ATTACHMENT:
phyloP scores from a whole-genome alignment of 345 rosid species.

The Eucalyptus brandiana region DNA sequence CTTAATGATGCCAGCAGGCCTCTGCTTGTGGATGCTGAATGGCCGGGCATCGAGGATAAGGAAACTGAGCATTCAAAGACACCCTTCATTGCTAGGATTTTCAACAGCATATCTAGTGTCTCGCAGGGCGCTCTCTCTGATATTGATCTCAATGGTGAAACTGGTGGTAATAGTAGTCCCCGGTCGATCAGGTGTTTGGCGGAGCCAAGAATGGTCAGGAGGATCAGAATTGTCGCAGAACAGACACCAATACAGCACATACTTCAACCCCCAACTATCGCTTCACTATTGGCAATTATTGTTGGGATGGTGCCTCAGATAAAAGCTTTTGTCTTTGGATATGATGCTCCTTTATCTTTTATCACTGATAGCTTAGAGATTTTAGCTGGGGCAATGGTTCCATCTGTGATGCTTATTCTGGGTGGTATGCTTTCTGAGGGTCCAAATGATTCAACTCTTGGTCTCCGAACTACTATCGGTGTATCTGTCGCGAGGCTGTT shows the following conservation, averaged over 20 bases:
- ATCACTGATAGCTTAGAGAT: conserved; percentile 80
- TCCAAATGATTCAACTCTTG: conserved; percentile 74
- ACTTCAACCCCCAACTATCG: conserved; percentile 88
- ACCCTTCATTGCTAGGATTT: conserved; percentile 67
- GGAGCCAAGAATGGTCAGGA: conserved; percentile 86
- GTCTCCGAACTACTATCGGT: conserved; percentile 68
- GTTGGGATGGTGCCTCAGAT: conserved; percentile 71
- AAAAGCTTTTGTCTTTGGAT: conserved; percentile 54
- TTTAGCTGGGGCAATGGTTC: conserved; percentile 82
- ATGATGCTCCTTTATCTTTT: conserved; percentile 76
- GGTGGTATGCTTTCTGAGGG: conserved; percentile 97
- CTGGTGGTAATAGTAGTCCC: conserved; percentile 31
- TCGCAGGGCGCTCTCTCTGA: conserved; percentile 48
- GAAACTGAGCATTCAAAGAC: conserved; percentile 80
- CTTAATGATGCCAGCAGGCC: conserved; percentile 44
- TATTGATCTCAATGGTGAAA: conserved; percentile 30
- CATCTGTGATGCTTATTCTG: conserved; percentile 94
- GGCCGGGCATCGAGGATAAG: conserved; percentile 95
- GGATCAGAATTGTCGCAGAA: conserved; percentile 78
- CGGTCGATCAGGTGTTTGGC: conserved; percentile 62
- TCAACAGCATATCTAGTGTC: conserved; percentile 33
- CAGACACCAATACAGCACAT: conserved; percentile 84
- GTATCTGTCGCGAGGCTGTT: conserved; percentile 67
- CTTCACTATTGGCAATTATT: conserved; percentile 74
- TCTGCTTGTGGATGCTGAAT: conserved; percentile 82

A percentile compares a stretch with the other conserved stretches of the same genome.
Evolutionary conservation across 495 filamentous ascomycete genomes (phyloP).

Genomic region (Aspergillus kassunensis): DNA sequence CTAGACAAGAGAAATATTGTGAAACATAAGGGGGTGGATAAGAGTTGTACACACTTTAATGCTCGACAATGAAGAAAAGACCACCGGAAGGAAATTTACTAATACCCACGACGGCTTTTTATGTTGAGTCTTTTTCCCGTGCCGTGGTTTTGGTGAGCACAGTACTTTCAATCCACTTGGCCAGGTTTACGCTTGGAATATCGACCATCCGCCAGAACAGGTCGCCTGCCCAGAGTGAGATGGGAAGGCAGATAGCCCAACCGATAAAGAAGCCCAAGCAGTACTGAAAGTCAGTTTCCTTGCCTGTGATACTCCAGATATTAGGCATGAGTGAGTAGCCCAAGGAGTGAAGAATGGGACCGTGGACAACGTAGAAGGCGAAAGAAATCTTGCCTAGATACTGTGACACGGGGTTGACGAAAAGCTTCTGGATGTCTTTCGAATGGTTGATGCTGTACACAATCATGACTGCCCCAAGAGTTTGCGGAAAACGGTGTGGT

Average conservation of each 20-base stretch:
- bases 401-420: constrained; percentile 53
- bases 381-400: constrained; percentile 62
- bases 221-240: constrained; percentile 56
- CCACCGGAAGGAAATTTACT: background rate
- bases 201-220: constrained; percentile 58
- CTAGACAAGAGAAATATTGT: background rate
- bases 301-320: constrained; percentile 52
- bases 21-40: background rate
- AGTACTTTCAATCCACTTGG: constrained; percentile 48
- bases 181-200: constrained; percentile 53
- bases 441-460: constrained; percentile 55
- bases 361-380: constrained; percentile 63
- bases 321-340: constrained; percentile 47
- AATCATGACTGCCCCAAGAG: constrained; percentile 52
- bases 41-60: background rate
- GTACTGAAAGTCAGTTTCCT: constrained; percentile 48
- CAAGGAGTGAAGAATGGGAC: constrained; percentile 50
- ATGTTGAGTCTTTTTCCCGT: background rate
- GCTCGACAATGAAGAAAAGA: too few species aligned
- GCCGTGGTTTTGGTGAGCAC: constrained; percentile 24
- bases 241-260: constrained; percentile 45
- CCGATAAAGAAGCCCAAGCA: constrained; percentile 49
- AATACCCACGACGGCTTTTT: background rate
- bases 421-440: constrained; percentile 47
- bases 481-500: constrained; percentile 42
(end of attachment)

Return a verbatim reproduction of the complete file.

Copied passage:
phyloP scores from a whole-genome alignment of 345 rosid species.

The Eucalyptus brandiana region DNA sequence CTTAATGATGCCAGCAGGCCTCTGCTTGTGGATGCTGAATGGCCGGGCATCGAGGATAAGGAAACTGAGCATTCAAAGACACCCTTCATTGCTAGGATTTTCAACAGCATATCTAGTGTCTCGCAGGGCGCTCTCTCTGATATTGATCTCAATGGTGAAACTGGTGGTAATAGTAGTCCCCGGTCGATCAGGTGTTTGGCGGAGCCAAGAATGGTCAGGAGGATCAGAATTGTCGCAGAACAGACACCAATACAGCACATACTTCAACCCCCAACTATCGCTTCACTATTGGCAATTATTGTTGGGATGGTGCCTCAGATAAAAGCTTTTGTCTTTGGATATGATGCTCCTTTATCTTTTATCACTGATAGCTTAGAGATTTTAGCTGGGGCAATGGTTCCATCTGTGATGCTTATTCTGGGTGGTATGCTTTCTGAGGGTCCAAATGATTCAACTCTTGGTCTCCGAACTACTATCGGTGTATCTGTCGCGAGGCTGTT shows the following conservation, averaged over 20 bases:
- ATCACTGATAGCTTAGAGAT: conserved; percentile 80
- TCCAAATGATTCAACTCTTG: conserved; percentile 74
- ACTTCAACCCCCAACTATCG: conserved; percentile 88
- ACCCTTCATTGCTAGGATTT: conserved; percentile 67
- GGAGCCAAGAATGGTCAGGA: conserved; percentile 86
- GTCTCCGAACTACTATCGGT: conserved; percentile 68
- GTTGGGATGGTGCCTCAGAT: conserved; percentile 71
- AAAAGCTTTTGTCTTTGGAT: conserved; percentile 54
- TTTAGCTGGGGCAATGGTTC: conserved; percentile 82
- ATGATGCTCCTTTATCTTTT: conserved; percentile 76
- GGTGGTATGCTTTCTGAGGG: conserved; percentile 97
- CTGGTGGTAATAGTAGTCCC: conserved; percentile 31
- TCGCAGGGCGCTCTCTCTGA: conserved; percentile 48
- GAAACTGAGCATTCAAAGAC: conserved; percentile 80
- CTTAATGATGCCAGCAGGCC: conserved; percentile 44
- TATTGATCTCAATGGTGAAA: conserved; percentile 30
- CATCTGTGATGCTTATTCTG: conserved; percentile 94
- GGCCGGGCATCGAGGATAAG: conserved; percentile 95
- GGATCAGAATTGTCGCAGAA: conserved; percentile 78
- CGGTCGATCAGGTGTTTGGC: conserved; percentile 62
- TCAACAGCATATCTAGTGTC: conserved; percentile 33
- CAGACACCAATACAGCACAT: conserved; percentile 84
- GTATCTGTCGCGAGGCTGTT: conserved; percentile 67
- CTTCACTATTGGCAATTATT: conserved; percentile 74
- TCTGCTTGTGGATGCTGAAT: conserved; percentile 82

A percentile compares a stretch with the other conserved stretches of the same genome.
Evolutionary conservation across 495 filamentous ascomycete genomes (phyloP).

Genomic region (Aspergillus kassunensis): DNA sequence CTAGACAAGAGAAATATTGTGAAACATAAGGGGGTGGATAAGAGTTGTACACACTTTAATGCTCGACAATGAAGAAAAGACCACCGGAAGGAAATTTACTAATACCCACGACGGCTTTTTATGTTGAGTCTTTTTCCCGTGCCGTGGTTTTGGTGAGCACAGTACTTTCAATCCACTTGGCCAGGTTTACGCTTGGAATATCGACCATCCGCCAGAACAGGTCGCCTGCCCAGAGTGAGATGGGAAGGCAGATAGCCCAACCGATAAAGAAGCCCAAGCAGTACTGAAAGTCAGTTTCCTTGCCTGTGATACTCCAGATATTAGGCATGAGTGAGTAGCCCAAGGAGTGAAGAATGGGACCGTGGACAACGTAGAAGGCGAAAGAAATCTTGCCTAGATACTGTGACACGGGGTTGACGAAAAGCTTCTGGATGTCTTTCGAATGGTTGATGCTGTACACAATCATGACTGCCCCAAGAGTTTGCGGAAAACGGTGTGGT

Average conservation of each 20-base stretch:
- bases 401-420: constrained; percentile 53
- bases 381-400: constrained; percentile 62
- bases 221-240: constrained; percentile 56
- CCACCGGAAGGAAATTTACT: background rate
- bases 201-220: constrained; percentile 58
- CTAGACAAGAGAAATATTGT: background rate
- bases 301-320: constrained; percentile 52
- bases 21-40: background rate
- AGTACTTTCAATCCACTTGG: constrained; percentile 48
- bases 181-200: constrained; percentile 53
- bases 441-460: constrained; percentile 55
- bases 361-380: constrained; percentile 63
- bases 321-340: constrained; percentile 47
- AATCATGACTGCCCCAAGAG: constrained; percentile 52
- bases 41-60: background rate
- GTACTGAAAGTCAGTTTCCT: constrained; percentile 48
- CAAGGAGTGAAGAATGGGAC: constrained; percentile 50
- ATGTTGAGTCTTTTTCCCGT: background rate
- GCTCGACAATGAAGAAAAGA: too few species aligned
- GCCGTGGTTTTGGTGAGCAC: constrained; percentile 24
- bases 241-260: constrained; percentile 45
- CCGATAAAGAAGCCCAAGCA: constrained; percentile 49
- AATACCCACGACGGCTTTTT: background rate
- bases 421-440: constrained; percentile 47
- bases 481-500: constrained; percentile 42